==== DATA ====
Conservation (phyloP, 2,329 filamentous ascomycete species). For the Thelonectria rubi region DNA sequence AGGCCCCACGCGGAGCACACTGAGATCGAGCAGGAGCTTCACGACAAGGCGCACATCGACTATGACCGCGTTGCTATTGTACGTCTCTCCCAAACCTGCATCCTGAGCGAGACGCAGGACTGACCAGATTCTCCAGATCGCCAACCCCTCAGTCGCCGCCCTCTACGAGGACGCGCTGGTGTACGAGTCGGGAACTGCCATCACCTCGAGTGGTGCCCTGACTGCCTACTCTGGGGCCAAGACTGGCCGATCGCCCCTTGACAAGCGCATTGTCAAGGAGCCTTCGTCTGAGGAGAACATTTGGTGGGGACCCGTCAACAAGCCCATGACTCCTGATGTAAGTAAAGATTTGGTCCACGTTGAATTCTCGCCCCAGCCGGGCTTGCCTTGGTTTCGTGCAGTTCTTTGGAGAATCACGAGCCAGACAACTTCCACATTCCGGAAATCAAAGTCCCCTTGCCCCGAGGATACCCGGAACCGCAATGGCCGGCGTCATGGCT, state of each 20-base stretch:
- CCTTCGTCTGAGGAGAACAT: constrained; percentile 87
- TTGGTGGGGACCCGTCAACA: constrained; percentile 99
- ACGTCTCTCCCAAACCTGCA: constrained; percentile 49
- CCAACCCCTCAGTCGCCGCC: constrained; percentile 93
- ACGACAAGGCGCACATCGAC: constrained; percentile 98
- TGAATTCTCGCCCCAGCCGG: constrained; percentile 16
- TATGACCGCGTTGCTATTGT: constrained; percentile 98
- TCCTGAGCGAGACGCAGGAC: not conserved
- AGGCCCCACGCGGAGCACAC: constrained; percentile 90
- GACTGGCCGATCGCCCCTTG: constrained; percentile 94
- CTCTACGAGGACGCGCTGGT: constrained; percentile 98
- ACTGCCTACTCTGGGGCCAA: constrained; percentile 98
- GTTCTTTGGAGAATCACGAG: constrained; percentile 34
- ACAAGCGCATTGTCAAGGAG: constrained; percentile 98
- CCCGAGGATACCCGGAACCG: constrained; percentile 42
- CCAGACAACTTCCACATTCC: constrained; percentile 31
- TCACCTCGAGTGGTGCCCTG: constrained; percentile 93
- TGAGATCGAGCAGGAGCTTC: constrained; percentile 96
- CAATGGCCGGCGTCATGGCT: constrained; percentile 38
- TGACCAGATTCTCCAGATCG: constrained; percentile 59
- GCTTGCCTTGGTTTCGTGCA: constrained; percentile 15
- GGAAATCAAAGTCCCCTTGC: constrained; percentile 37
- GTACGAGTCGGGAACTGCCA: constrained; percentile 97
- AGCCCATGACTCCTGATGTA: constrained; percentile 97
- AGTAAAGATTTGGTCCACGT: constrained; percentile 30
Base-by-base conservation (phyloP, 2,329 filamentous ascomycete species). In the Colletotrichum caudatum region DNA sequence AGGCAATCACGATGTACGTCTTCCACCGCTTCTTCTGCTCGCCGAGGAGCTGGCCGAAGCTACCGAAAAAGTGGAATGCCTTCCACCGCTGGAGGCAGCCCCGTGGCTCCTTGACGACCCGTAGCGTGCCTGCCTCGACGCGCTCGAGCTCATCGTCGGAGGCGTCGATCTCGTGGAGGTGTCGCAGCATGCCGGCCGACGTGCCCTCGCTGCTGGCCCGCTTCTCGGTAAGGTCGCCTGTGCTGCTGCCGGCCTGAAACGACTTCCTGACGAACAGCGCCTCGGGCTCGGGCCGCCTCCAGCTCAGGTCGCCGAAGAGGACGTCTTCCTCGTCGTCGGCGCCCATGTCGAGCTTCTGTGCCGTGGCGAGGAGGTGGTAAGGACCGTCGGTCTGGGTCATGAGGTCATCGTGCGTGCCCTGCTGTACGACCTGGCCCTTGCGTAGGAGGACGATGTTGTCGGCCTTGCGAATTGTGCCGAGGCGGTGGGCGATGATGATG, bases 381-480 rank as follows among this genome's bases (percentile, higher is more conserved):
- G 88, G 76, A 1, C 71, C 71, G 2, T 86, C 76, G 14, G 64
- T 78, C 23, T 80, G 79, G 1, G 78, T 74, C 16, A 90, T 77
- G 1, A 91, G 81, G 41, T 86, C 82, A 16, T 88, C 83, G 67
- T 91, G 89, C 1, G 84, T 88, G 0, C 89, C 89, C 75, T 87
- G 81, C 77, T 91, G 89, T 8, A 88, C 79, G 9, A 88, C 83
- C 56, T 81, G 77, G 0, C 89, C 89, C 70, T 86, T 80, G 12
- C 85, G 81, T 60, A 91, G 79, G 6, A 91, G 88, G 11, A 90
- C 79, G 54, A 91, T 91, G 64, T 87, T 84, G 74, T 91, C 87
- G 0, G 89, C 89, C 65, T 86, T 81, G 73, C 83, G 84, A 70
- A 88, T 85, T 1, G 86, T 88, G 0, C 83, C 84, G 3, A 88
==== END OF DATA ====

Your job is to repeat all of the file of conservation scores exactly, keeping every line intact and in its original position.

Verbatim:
Conservation (phyloP, 2,329 filamentous ascomycete species). For the Thelonectria rubi region DNA sequence AGGCCCCACGCGGAGCACACTGAGATCGAGCAGGAGCTTCACGACAAGGCGCACATCGACTATGACCGCGTTGCTATTGTACGTCTCTCCCAAACCTGCATCCTGAGCGAGACGCAGGACTGACCAGATTCTCCAGATCGCCAACCCCTCAGTCGCCGCCCTCTACGAGGACGCGCTGGTGTACGAGTCGGGAACTGCCATCACCTCGAGTGGTGCCCTGACTGCCTACTCTGGGGCCAAGACTGGCCGATCGCCCCTTGACAAGCGCATTGTCAAGGAGCCTTCGTCTGAGGAGAACATTTGGTGGGGACCCGTCAACAAGCCCATGACTCCTGATGTAAGTAAAGATTTGGTCCACGTTGAATTCTCGCCCCAGCCGGGCTTGCCTTGGTTTCGTGCAGTTCTTTGGAGAATCACGAGCCAGACAACTTCCACATTCCGGAAATCAAAGTCCCCTTGCCCCGAGGATACCCGGAACCGCAATGGCCGGCGTCATGGCT, state of each 20-base stretch:
- CCTTCGTCTGAGGAGAACAT: constrained; percentile 87
- TTGGTGGGGACCCGTCAACA: constrained; percentile 99
- ACGTCTCTCCCAAACCTGCA: constrained; percentile 49
- CCAACCCCTCAGTCGCCGCC: constrained; percentile 93
- ACGACAAGGCGCACATCGAC: constrained; percentile 98
- TGAATTCTCGCCCCAGCCGG: constrained; percentile 16
- TATGACCGCGTTGCTATTGT: constrained; percentile 98
- TCCTGAGCGAGACGCAGGAC: not conserved
- AGGCCCCACGCGGAGCACAC: constrained; percentile 90
- GACTGGCCGATCGCCCCTTG: constrained; percentile 94
- CTCTACGAGGACGCGCTGGT: constrained; percentile 98
- ACTGCCTACTCTGGGGCCAA: constrained; percentile 98
- GTTCTTTGGAGAATCACGAG: constrained; percentile 34
- ACAAGCGCATTGTCAAGGAG: constrained; percentile 98
- CCCGAGGATACCCGGAACCG: constrained; percentile 42
- CCAGACAACTTCCACATTCC: constrained; percentile 31
- TCACCTCGAGTGGTGCCCTG: constrained; percentile 93
- TGAGATCGAGCAGGAGCTTC: constrained; percentile 96
- CAATGGCCGGCGTCATGGCT: constrained; percentile 38
- TGACCAGATTCTCCAGATCG: constrained; percentile 59
- GCTTGCCTTGGTTTCGTGCA: constrained; percentile 15
- GGAAATCAAAGTCCCCTTGC: constrained; percentile 37
- GTACGAGTCGGGAACTGCCA: constrained; percentile 97
- AGCCCATGACTCCTGATGTA: constrained; percentile 97
- AGTAAAGATTTGGTCCACGT: constrained; percentile 30
Base-by-base conservation (phyloP, 2,329 filamentous ascomycete species). In the Colletotrichum caudatum region DNA sequence AGGCAATCACGATGTACGTCTTCCACCGCTTCTTCTGCTCGCCGAGGAGCTGGCCGAAGCTACCGAAAAAGTGGAATGCCTTCCACCGCTGGAGGCAGCCCCGTGGCTCCTTGACGACCCGTAGCGTGCCTGCCTCGACGCGCTCGAGCTCATCGTCGGAGGCGTCGATCTCGTGGAGGTGTCGCAGCATGCCGGCCGACGTGCCCTCGCTGCTGGCCCGCTTCTCGGTAAGGTCGCCTGTGCTGCTGCCGGCCTGAAACGACTTCCTGACGAACAGCGCCTCGGGCTCGGGCCGCCTCCAGCTCAGGTCGCCGAAGAGGACGTCTTCCTCGTCGTCGGCGCCCATGTCGAGCTTCTGTGCCGTGGCGAGGAGGTGGTAAGGACCGTCGGTCTGGGTCATGAGGTCATCGTGCGTGCCCTGCTGTACGACCTGGCCCTTGCGTAGGAGGACGATGTTGTCGGCCTTGCGAATTGTGCCGAGGCGGTGGGCGATGATGATG, bases 381-480 rank as follows among this genome's bases (percentile, higher is more conserved):
- G 88, G 76, A 1, C 71, C 71, G 2, T 86, C 76, G 14, G 64
- T 78, C 23, T 80, G 79, G 1, G 78, T 74, C 16, A 90, T 77
- G 1, A 91, G 81, G 41, T 86, C 82, A 16, T 88, C 83, G 67
- T 91, G 89, C 1, G 84, T 88, G 0, C 89, C 89, C 75, T 87
- G 81, C 77, T 91, G 89, T 8, A 88, C 79, G 9, A 88, C 83
- C 56, T 81, G 77, G 0, C 89, C 89, C 70, T 86, T 80, G 12
- C 85, G 81, T 60, A 91, G 79, G 6, A 91, G 88, G 11, A 90
- C 79, G 54, A 91, T 91, G 64, T 87, T 84, G 74, T 91, C 87
- G 0, G 89, C 89, C 65, T 86, T 81, G 73, C 83, G 84, A 70
- A 88, T 85, T 1, G 86, T 88, G 0, C 83, C 84, G 3, A 88